Spurstowe's Almshouses

1-11 Sylvester Path, Hackney, E8 1EN


In 1666 Revd Dr William Spurstowe, the former vicar of Hackney, built six almshouses for elderly widows from Hackney, but died shortly afterwards, before he could endow them. His brother and heir, Alderman Henry Spurstowe, carried out this task by endowing the almshouses with 16 acres of land, then transferring both almshouses and land to trustees by deed of a gift dated 22nd August 1667.

In 1667 each almswoman received a stipend of £6 every quarter day - Lady Day (25th March), Midsummer Day (24th June), Michaelmas (29th September) and Christmas (25th December).

In 1689 Henry Spurstowe's son erected a plaque recording the founding of the almshouses in some detail: "Out of the pious intention of William Spurstowe DD deceased, formerly vicar of this parish of Hackney, these six almshouses were erected & built Anno Dmni. 1666 for the habitations & dwellings of six poor widows of this parish of good life & conversation, who died before he made a settlement upon the said almshouses & after his decease Henry Spurstowe, late of London Esq, brother to the said Dr, to perfect the Dr's good work Anno Dmni 1667 settled for ever certain lands in the said parish on several trustees for the said six poor widows' better support & maintenance & for no other persons whatsoever. In testimony whereof Henry Spurstowe of London gent. son of the said Henry hath erected this inscription Anno Domini 1689."

In 1753 the quarterly stipend for the almswomen was increased to 6 guineas (£6.30). In 1755 this income was augmented by £1 at Christmas, under the will of Henry Baker.

In 1819 the almshouses were rebuilt. The single-storey buildings occupied the southwestern half of Sylvester Path, a narrow passage.

In 1877, as well as fuel, the almswomen were receiving a weekly pension of 8 to 10 shillings (40-50p), and an extra 5 shillings (25p) at Christmas from George Clarke's will.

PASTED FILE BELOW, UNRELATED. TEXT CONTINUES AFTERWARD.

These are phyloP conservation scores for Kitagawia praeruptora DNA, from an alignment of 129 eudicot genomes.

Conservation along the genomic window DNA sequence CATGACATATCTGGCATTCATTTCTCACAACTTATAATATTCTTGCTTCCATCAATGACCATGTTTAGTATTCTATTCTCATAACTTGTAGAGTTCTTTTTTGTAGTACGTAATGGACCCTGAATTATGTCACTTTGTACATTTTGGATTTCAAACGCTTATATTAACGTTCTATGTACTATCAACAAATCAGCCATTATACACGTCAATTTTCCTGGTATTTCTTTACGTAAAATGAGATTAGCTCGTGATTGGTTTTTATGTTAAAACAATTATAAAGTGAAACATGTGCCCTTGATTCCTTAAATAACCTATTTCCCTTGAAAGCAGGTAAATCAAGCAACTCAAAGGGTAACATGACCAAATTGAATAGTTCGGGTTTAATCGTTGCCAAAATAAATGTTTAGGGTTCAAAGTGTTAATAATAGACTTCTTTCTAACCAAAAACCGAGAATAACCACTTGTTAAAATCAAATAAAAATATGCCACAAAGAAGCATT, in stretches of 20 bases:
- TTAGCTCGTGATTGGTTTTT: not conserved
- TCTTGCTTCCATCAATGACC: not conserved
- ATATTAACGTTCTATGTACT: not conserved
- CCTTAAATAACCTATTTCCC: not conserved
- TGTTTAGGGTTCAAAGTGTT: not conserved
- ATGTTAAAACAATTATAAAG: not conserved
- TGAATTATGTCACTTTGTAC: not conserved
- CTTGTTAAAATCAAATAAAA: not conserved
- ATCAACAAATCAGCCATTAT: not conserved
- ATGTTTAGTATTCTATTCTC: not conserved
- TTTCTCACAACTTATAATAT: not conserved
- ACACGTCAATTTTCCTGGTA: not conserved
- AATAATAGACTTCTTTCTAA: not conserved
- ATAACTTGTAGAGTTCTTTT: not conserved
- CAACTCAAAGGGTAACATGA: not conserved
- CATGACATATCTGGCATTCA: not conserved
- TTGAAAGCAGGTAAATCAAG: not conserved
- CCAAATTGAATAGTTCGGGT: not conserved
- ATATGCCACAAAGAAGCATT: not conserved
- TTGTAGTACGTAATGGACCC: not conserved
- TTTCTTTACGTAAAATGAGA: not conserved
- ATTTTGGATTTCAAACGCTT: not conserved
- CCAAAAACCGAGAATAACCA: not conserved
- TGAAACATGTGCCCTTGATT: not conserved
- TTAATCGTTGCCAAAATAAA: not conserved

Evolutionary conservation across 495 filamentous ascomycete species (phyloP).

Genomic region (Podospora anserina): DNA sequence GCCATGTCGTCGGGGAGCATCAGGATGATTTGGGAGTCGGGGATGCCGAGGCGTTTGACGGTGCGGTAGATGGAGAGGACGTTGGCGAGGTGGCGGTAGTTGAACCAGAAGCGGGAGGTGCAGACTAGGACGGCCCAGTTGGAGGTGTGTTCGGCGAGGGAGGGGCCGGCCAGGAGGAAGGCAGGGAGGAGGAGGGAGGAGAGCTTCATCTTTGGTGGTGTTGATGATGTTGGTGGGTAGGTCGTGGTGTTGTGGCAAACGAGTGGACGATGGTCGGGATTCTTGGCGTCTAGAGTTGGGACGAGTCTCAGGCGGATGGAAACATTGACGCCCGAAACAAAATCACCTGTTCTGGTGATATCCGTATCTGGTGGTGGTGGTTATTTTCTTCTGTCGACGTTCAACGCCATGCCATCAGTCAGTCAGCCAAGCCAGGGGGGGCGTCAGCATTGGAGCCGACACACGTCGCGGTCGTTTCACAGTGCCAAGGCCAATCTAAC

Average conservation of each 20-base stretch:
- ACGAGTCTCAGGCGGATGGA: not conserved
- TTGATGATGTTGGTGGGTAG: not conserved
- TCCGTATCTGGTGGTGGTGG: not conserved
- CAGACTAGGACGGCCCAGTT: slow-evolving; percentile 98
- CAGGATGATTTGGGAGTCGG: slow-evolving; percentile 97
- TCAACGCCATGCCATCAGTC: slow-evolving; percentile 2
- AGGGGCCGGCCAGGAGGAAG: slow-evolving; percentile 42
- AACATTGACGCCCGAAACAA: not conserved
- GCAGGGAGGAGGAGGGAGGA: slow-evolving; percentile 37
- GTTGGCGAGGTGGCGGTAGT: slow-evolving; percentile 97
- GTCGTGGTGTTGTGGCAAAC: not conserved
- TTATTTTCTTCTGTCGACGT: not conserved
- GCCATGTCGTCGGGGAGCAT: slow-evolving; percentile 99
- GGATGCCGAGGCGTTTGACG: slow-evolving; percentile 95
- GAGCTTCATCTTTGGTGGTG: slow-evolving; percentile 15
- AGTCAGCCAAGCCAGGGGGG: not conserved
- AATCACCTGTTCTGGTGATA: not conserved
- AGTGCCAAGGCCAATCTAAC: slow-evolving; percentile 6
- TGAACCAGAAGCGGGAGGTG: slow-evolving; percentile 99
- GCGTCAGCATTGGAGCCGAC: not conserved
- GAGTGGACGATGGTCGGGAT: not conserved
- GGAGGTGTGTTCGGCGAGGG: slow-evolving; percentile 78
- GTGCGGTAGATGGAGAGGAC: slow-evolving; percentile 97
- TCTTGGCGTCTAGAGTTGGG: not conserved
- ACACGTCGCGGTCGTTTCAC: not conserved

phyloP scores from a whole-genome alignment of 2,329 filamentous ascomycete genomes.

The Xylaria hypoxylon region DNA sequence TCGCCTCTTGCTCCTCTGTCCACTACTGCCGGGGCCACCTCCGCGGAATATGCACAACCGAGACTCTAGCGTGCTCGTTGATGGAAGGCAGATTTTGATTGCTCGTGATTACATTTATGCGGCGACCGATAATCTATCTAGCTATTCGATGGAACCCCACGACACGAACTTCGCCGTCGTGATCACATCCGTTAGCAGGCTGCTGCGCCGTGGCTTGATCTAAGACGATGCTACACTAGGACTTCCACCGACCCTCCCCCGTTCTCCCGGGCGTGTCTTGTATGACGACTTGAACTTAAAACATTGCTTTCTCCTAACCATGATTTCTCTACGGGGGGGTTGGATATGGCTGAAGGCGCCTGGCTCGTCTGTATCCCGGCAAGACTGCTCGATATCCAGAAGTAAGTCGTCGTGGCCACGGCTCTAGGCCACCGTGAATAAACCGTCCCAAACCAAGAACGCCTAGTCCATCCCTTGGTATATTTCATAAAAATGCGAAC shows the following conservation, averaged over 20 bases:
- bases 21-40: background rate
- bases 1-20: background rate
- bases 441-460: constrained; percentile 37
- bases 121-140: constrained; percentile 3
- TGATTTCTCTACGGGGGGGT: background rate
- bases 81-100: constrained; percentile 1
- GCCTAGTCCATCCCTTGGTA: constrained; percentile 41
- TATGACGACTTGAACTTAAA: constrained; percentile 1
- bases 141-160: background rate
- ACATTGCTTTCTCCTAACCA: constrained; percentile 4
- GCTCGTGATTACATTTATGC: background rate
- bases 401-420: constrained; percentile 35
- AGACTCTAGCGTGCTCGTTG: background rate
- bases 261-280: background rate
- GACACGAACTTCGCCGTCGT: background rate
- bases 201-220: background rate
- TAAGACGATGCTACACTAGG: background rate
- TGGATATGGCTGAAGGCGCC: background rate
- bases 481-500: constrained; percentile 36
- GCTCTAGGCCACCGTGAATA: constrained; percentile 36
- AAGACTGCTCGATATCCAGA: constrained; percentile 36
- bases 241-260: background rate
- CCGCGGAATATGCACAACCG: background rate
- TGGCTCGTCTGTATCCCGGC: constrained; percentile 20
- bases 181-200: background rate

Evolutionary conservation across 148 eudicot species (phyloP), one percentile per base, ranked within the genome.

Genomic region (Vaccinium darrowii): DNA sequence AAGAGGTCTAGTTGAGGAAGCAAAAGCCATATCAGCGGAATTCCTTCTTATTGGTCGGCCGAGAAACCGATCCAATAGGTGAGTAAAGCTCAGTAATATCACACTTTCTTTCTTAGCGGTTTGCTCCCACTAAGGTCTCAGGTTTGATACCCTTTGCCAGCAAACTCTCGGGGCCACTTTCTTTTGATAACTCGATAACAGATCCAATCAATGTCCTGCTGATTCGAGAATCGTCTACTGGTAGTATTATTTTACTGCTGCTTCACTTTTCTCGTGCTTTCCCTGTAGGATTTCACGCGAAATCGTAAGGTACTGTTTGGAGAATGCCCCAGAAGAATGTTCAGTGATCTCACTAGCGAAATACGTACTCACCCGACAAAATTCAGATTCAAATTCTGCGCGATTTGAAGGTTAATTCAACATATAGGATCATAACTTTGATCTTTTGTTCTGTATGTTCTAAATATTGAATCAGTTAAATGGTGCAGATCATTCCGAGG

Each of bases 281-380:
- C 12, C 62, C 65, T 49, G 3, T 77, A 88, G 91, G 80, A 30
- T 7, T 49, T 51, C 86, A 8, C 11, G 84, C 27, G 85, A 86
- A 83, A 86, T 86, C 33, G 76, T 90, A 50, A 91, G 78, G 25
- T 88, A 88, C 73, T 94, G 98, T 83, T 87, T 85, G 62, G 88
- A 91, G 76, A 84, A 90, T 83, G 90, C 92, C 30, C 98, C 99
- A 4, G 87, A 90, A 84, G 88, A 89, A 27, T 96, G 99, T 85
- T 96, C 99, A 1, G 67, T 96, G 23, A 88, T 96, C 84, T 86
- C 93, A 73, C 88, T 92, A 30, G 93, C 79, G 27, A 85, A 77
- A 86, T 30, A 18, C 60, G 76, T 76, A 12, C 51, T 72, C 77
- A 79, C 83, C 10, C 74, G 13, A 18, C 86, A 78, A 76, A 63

In 1906 the trustees of Dr Spurstowe's Charity took over the administration of Bishop Wood's Almshouses.

In 1960 the residential qualification for applicants to the almshouses was redefined as "having lived in the Metropolitan Borough of Hackney for two years". Plans were made by the trustees to rebuild the almshouses at a new site.

In 1966 the residents moved to new almshouses at Dr William Spurstowe House in Navarino Road.


Current status

The almshouses were demolished in 1966. The site is now occupied by an apartment block, with its entrance off Wilton Way on the south side.

The 1689 plaque and cartouche of arms were transferred from the almshouse buildings to Dr William Spurstowe House.

N.B. Photographs obtained in May 2020

Spurstowe's Almshouses

Looking north through Sylvester Path, which runs behind the Hackney Empire.

Spurstowe's Almshouses

The site of the almshouses is on the left side of the image. The Old Ship pub is on the right.

Spurstowe's Almshouses

Modern housing now occupies the site (above and below).

Spurstowe's Almshouses

References (Accessed 27th February 2021)

Clarke FR 1893 Glimpses of Ancient Hackney and Stoke Newington. London, AT Roberts, Sox & Co. p65
Gwilt CP (ed) 1836 Notices relating to Thomas Smith of Campden, and to Henry Smith, sometime Alderman of London. London, George Woodfall. 39-40. (1) (2) (1) (2) (1) (2)

Last updated 26th February 2021

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